Two Inland Empire congressmen Tuesday announced the formation of a caucus that will focus on strengthening efforts to halt the influx of fentanyl at the border with Mexico, where “unprecedented” quantities of the deadly synthetic opioid are flowing into the country.

“We have lost operational control of our nation’s borders,” Rep. Darrell Issa, R-Temecula, said. “The unprecedented and deadly fentanyl crisis is the net result. This has everything to do with the open border policies President Biden imposed on day one of his term that has allowed an unprecedented supply of this drug to enter the homeland and devastate our families and communities.”

Issa was joined at the “Fentanyl Roundtable,” held in Temecula, by Rep. Ken Calvert, R-Corona, Riverside County District Attorney Mike Hestrin, county Sheriff Chad Bianco and Matt Capelouto, founder of the Temecula-based Fentanyl Awareness Coalition.

“At the roundtable, we heard from people on the front lines of the fentanyl crisis,” Calvert said. “We also heard from one of the far-too-many families in America who have lost a loved one due to fentanyl.”

Calvert said the gathering was intended to highlight the reasons for establishing the new bipartisan House of Representatives’ Fentanyl Caucus.

“In the weeks and months ahead, the Fentanyl Caucus will discuss and advocate for policies that address this deadly crisis,” the congressman said. “We must send a message to international drug cartels and their Chinese suppliers that we will not accept the death and devastation their drugs are bringing to our communities.”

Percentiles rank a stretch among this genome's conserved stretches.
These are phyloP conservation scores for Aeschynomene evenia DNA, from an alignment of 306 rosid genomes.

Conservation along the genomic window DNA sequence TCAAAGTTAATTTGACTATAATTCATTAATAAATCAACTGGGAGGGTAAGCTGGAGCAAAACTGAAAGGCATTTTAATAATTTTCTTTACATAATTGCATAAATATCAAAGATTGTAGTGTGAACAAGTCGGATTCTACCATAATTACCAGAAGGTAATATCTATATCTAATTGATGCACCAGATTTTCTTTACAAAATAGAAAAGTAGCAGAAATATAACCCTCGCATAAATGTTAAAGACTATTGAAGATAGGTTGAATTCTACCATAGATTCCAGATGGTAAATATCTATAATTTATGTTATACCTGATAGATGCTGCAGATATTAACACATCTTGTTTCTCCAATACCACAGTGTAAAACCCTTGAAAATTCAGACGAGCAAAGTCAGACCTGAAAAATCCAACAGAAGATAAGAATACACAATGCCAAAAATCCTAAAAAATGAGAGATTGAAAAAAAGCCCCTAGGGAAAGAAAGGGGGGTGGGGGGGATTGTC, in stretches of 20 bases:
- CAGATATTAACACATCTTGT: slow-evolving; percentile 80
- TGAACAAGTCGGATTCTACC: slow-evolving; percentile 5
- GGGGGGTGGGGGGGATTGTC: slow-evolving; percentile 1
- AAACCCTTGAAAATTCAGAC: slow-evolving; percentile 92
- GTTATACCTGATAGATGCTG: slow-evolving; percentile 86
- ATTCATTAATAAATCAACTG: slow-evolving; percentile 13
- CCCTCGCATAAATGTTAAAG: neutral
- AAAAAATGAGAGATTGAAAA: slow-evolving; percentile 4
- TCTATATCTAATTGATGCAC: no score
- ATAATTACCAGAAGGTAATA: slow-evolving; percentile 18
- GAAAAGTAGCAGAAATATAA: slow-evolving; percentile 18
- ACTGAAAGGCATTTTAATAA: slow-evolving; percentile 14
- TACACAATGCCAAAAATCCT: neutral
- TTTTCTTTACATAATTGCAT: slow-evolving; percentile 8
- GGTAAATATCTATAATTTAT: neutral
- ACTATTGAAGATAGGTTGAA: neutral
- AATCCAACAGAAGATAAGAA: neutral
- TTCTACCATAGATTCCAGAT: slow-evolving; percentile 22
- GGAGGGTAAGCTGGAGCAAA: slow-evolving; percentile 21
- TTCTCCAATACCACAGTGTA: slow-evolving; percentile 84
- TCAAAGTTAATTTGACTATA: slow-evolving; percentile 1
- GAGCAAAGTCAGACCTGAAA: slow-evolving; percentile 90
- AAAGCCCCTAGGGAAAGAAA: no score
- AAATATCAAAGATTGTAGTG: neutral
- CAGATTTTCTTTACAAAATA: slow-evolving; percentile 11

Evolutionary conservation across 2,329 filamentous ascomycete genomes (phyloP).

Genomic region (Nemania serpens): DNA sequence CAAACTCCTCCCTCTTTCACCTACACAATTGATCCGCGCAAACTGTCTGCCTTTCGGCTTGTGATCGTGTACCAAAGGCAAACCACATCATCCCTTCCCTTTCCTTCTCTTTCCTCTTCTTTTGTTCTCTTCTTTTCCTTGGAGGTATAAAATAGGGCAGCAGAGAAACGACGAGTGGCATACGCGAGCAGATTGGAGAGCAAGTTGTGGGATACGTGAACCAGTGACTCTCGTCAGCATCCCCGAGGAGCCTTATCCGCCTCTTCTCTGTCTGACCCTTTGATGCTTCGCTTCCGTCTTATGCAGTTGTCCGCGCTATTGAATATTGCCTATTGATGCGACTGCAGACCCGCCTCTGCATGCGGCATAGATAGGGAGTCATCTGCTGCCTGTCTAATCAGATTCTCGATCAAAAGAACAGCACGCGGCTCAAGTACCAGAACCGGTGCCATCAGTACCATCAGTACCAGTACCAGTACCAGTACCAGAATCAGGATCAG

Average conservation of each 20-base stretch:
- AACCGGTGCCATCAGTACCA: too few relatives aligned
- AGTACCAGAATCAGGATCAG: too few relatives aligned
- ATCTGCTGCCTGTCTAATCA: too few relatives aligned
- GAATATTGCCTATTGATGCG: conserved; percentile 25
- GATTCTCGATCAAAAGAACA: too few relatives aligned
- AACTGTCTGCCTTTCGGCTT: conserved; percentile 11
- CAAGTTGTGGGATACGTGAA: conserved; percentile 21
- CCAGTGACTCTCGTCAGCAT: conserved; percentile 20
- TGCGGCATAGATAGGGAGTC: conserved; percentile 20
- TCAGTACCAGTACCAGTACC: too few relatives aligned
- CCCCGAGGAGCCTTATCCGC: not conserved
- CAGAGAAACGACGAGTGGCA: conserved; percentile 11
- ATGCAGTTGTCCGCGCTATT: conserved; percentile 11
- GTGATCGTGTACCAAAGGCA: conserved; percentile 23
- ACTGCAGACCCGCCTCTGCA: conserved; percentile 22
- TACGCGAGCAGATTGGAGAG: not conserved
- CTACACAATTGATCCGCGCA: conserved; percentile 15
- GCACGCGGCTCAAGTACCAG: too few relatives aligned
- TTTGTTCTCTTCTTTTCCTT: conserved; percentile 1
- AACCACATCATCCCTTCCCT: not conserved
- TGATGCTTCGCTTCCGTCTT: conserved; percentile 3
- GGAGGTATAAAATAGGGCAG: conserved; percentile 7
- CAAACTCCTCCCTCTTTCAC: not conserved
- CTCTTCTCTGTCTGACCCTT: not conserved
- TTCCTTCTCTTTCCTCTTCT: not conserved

Capelouto, who lost his 20-year-old daughter Alexandra to fentanyl poisoning in December 2019, called for federal action in January to interdict fentanyl inflows to the United States.

“These drugs, made from sources in China, are used (like) a chemical weapon attack,” he said at the time. “My daughter didn’t want to die. She took one pill. Everybody in the supply chain needs to be held accountable.”

Bianco and Hestrin both said in January that fentanyl poisonings were accelerating at a frightening rate countywide, with a 250-fold increase from 2016 to 2021.

“It’s all about profit and greed,” Hestrin said, referring to Mexican drug cartels and their supply lines across Southern California and elsewhere in the U.S. “We’re not getting help at our southern border. We’re overwhelmed.”

Fentanyl is known to be 80-100 times more potent than morphine and is a popular additive, mixed into many types of narcotics and pharmaceuticals, often without the knowledge of recipients. In the case of Capelouto’s daughter, she believed she was taking a painkiller. Her alleged supplier, Brandon Michael McDowell, is federally charged with distributing fentanyl resulting in death. He’s awaiting trial.

“We’ve lost so many lives to fentanyl,” Issa said. “So many families will never be the same. If we don’t win the fentanyl fight, we’re going to lose this community. Today we say enough. This is the conversation that’s needed now to find answers and save lives.”

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